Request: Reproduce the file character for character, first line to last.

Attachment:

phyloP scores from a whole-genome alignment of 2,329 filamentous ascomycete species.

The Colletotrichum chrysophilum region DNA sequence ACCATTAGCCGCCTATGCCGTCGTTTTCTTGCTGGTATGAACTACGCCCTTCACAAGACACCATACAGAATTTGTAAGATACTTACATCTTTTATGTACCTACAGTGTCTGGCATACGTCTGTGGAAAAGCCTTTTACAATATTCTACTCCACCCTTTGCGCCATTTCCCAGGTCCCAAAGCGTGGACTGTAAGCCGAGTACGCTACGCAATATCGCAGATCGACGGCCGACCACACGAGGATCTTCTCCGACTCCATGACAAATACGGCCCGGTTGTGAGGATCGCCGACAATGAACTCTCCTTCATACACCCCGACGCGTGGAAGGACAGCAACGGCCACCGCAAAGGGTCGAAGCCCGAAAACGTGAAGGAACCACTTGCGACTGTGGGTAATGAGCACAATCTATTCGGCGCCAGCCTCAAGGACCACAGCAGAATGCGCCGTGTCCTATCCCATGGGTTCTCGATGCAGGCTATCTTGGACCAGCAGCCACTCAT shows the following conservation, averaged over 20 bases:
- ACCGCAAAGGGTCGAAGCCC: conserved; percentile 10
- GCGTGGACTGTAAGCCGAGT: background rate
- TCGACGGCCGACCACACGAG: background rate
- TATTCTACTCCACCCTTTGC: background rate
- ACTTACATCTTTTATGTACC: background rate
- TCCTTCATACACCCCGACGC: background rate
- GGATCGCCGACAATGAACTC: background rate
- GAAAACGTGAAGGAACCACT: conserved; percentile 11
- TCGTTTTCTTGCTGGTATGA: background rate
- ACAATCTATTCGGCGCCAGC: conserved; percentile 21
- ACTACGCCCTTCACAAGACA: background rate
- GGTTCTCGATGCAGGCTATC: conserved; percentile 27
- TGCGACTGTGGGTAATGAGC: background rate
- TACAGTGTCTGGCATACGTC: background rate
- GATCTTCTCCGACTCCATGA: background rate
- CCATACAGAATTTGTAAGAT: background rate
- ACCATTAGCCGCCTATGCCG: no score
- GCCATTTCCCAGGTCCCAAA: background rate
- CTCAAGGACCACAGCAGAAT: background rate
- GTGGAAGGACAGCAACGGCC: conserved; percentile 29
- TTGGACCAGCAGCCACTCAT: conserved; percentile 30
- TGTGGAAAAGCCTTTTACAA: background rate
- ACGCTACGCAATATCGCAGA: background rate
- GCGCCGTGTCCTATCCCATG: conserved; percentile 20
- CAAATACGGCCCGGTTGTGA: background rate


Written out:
phyloP scores from a whole-genome alignment of 2,329 filamentous ascomycete species.

The Colletotrichum chrysophilum region DNA sequence ACCATTAGCCGCCTATGCCGTCGTTTTCTTGCTGGTATGAACTACGCCCTTCACAAGACACCATACAGAATTTGTAAGATACTTACATCTTTTATGTACCTACAGTGTCTGGCATACGTCTGTGGAAAAGCCTTTTACAATATTCTACTCCACCCTTTGCGCCATTTCCCAGGTCCCAAAGCGTGGACTGTAAGCCGAGTACGCTACGCAATATCGCAGATCGACGGCCGACCACACGAGGATCTTCTCCGACTCCATGACAAATACGGCCCGGTTGTGAGGATCGCCGACAATGAACTCTCCTTCATACACCCCGACGCGTGGAAGGACAGCAACGGCCACCGCAAAGGGTCGAAGCCCGAAAACGTGAAGGAACCACTTGCGACTGTGGGTAATGAGCACAATCTATTCGGCGCCAGCCTCAAGGACCACAGCAGAATGCGCCGTGTCCTATCCCATGGGTTCTCGATGCAGGCTATCTTGGACCAGCAGCCACTCAT shows the following conservation, averaged over 20 bases:
- ACCGCAAAGGGTCGAAGCCC: conserved; percentile 10
- GCGTGGACTGTAAGCCGAGT: background rate
- TCGACGGCCGACCACACGAG: background rate
- TATTCTACTCCACCCTTTGC: background rate
- ACTTACATCTTTTATGTACC: background rate
- TCCTTCATACACCCCGACGC: background rate
- GGATCGCCGACAATGAACTC: background rate
- GAAAACGTGAAGGAACCACT: conserved; percentile 11
- TCGTTTTCTTGCTGGTATGA: background rate
- ACAATCTATTCGGCGCCAGC: conserved; percentile 21
- ACTACGCCCTTCACAAGACA: background rate
- GGTTCTCGATGCAGGCTATC: conserved; percentile 27
- TGCGACTGTGGGTAATGAGC: background rate
- TACAGTGTCTGGCATACGTC: background rate
- GATCTTCTCCGACTCCATGA: background rate
- CCATACAGAATTTGTAAGAT: background rate
- ACCATTAGCCGCCTATGCCG: no score
- GCCATTTCCCAGGTCCCAAA: background rate
- CTCAAGGACCACAGCAGAAT: background rate
- GTGGAAGGACAGCAACGGCC: conserved; percentile 29
- TTGGACCAGCAGCCACTCAT: conserved; percentile 30
- TGTGGAAAAGCCTTTTACAA: background rate
- ACGCTACGCAATATCGCAGA: background rate
- GCGCCGTGTCCTATCCCATG: conserved; percentile 20
- CAAATACGGCCCGGTTGTGA: background rate